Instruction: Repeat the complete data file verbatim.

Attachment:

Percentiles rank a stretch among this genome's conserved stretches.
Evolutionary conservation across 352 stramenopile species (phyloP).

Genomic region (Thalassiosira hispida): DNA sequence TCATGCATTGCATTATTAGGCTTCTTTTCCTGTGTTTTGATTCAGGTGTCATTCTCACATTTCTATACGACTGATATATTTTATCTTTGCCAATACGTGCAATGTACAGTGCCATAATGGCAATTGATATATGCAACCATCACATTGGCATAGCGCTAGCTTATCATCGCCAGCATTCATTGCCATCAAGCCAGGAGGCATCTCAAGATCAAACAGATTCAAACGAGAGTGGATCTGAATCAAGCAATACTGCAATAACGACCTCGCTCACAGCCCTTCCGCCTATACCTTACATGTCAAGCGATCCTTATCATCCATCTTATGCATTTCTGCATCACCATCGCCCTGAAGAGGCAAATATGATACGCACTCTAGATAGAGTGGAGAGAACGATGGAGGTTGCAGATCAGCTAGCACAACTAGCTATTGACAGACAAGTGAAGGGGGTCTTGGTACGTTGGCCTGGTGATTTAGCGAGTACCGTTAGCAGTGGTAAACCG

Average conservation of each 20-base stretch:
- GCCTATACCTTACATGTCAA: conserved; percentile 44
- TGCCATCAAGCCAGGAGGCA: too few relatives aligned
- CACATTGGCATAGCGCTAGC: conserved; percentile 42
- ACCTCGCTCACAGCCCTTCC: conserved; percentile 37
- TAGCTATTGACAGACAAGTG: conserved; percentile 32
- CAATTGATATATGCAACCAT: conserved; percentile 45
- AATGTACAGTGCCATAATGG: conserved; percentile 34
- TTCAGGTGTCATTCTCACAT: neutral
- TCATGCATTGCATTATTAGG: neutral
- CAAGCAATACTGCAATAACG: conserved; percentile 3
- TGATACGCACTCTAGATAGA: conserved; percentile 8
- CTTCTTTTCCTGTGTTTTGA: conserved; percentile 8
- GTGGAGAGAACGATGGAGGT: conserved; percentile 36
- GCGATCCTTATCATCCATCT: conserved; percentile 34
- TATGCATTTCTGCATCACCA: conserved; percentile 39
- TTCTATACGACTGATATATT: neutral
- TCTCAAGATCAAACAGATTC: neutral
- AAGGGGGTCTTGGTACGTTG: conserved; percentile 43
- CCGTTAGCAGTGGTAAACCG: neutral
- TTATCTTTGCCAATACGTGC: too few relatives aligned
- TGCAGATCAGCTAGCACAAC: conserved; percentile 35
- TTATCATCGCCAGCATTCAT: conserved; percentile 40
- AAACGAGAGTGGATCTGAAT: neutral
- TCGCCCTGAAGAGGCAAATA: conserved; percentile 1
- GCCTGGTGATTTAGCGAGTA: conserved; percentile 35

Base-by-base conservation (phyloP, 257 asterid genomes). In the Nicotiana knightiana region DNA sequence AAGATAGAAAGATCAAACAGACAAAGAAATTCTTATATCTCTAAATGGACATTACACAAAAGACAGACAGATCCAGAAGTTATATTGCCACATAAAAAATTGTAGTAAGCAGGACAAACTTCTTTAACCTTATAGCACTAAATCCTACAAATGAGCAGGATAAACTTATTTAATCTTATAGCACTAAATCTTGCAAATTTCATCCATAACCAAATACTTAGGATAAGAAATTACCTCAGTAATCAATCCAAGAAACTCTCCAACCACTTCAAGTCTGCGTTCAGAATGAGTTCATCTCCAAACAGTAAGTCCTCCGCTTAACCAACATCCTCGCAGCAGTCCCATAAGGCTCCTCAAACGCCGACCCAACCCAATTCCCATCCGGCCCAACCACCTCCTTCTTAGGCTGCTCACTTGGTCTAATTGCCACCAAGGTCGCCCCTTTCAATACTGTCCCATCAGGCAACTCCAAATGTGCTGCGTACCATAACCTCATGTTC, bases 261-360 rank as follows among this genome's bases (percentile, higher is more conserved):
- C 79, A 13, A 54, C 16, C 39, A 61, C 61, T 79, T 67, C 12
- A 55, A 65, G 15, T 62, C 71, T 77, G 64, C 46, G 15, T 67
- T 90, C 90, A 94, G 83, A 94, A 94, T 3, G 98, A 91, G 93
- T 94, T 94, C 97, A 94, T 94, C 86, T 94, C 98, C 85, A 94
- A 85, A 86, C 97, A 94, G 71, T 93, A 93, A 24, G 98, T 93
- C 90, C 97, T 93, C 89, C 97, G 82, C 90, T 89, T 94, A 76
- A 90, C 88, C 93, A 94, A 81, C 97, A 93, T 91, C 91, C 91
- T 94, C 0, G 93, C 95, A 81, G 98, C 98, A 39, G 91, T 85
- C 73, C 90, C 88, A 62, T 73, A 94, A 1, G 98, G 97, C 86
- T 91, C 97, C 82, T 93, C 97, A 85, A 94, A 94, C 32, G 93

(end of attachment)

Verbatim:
Percentiles rank a stretch among this genome's conserved stretches.
Evolutionary conservation across 352 stramenopile species (phyloP).

Genomic region (Thalassiosira hispida): DNA sequence TCATGCATTGCATTATTAGGCTTCTTTTCCTGTGTTTTGATTCAGGTGTCATTCTCACATTTCTATACGACTGATATATTTTATCTTTGCCAATACGTGCAATGTACAGTGCCATAATGGCAATTGATATATGCAACCATCACATTGGCATAGCGCTAGCTTATCATCGCCAGCATTCATTGCCATCAAGCCAGGAGGCATCTCAAGATCAAACAGATTCAAACGAGAGTGGATCTGAATCAAGCAATACTGCAATAACGACCTCGCTCACAGCCCTTCCGCCTATACCTTACATGTCAAGCGATCCTTATCATCCATCTTATGCATTTCTGCATCACCATCGCCCTGAAGAGGCAAATATGATACGCACTCTAGATAGAGTGGAGAGAACGATGGAGGTTGCAGATCAGCTAGCACAACTAGCTATTGACAGACAAGTGAAGGGGGTCTTGGTACGTTGGCCTGGTGATTTAGCGAGTACCGTTAGCAGTGGTAAACCG

Average conservation of each 20-base stretch:
- GCCTATACCTTACATGTCAA: conserved; percentile 44
- TGCCATCAAGCCAGGAGGCA: too few relatives aligned
- CACATTGGCATAGCGCTAGC: conserved; percentile 42
- ACCTCGCTCACAGCCCTTCC: conserved; percentile 37
- TAGCTATTGACAGACAAGTG: conserved; percentile 32
- CAATTGATATATGCAACCAT: conserved; percentile 45
- AATGTACAGTGCCATAATGG: conserved; percentile 34
- TTCAGGTGTCATTCTCACAT: neutral
- TCATGCATTGCATTATTAGG: neutral
- CAAGCAATACTGCAATAACG: conserved; percentile 3
- TGATACGCACTCTAGATAGA: conserved; percentile 8
- CTTCTTTTCCTGTGTTTTGA: conserved; percentile 8
- GTGGAGAGAACGATGGAGGT: conserved; percentile 36
- GCGATCCTTATCATCCATCT: conserved; percentile 34
- TATGCATTTCTGCATCACCA: conserved; percentile 39
- TTCTATACGACTGATATATT: neutral
- TCTCAAGATCAAACAGATTC: neutral
- AAGGGGGTCTTGGTACGTTG: conserved; percentile 43
- CCGTTAGCAGTGGTAAACCG: neutral
- TTATCTTTGCCAATACGTGC: too few relatives aligned
- TGCAGATCAGCTAGCACAAC: conserved; percentile 35
- TTATCATCGCCAGCATTCAT: conserved; percentile 40
- AAACGAGAGTGGATCTGAAT: neutral
- TCGCCCTGAAGAGGCAAATA: conserved; percentile 1
- GCCTGGTGATTTAGCGAGTA: conserved; percentile 35

Base-by-base conservation (phyloP, 257 asterid genomes). In the Nicotiana knightiana region DNA sequence AAGATAGAAAGATCAAACAGACAAAGAAATTCTTATATCTCTAAATGGACATTACACAAAAGACAGACAGATCCAGAAGTTATATTGCCACATAAAAAATTGTAGTAAGCAGGACAAACTTCTTTAACCTTATAGCACTAAATCCTACAAATGAGCAGGATAAACTTATTTAATCTTATAGCACTAAATCTTGCAAATTTCATCCATAACCAAATACTTAGGATAAGAAATTACCTCAGTAATCAATCCAAGAAACTCTCCAACCACTTCAAGTCTGCGTTCAGAATGAGTTCATCTCCAAACAGTAAGTCCTCCGCTTAACCAACATCCTCGCAGCAGTCCCATAAGGCTCCTCAAACGCCGACCCAACCCAATTCCCATCCGGCCCAACCACCTCCTTCTTAGGCTGCTCACTTGGTCTAATTGCCACCAAGGTCGCCCCTTTCAATACTGTCCCATCAGGCAACTCCAAATGTGCTGCGTACCATAACCTCATGTTC, bases 261-360 rank as follows among this genome's bases (percentile, higher is more conserved):
- C 79, A 13, A 54, C 16, C 39, A 61, C 61, T 79, T 67, C 12
- A 55, A 65, G 15, T 62, C 71, T 77, G 64, C 46, G 15, T 67
- T 90, C 90, A 94, G 83, A 94, A 94, T 3, G 98, A 91, G 93
- T 94, T 94, C 97, A 94, T 94, C 86, T 94, C 98, C 85, A 94
- A 85, A 86, C 97, A 94, G 71, T 93, A 93, A 24, G 98, T 93
- C 90, C 97, T 93, C 89, C 97, G 82, C 90, T 89, T 94, A 76
- A 90, C 88, C 93, A 94, A 81, C 97, A 93, T 91, C 91, C 91
- T 94, C 0, G 93, C 95, A 81, G 98, C 98, A 39, G 91, T 85
- C 73, C 90, C 88, A 62, T 73, A 94, A 1, G 98, G 97, C 86
- T 91, C 97, C 82, T 93, C 97, A 85, A 94, A 94, C 32, G 93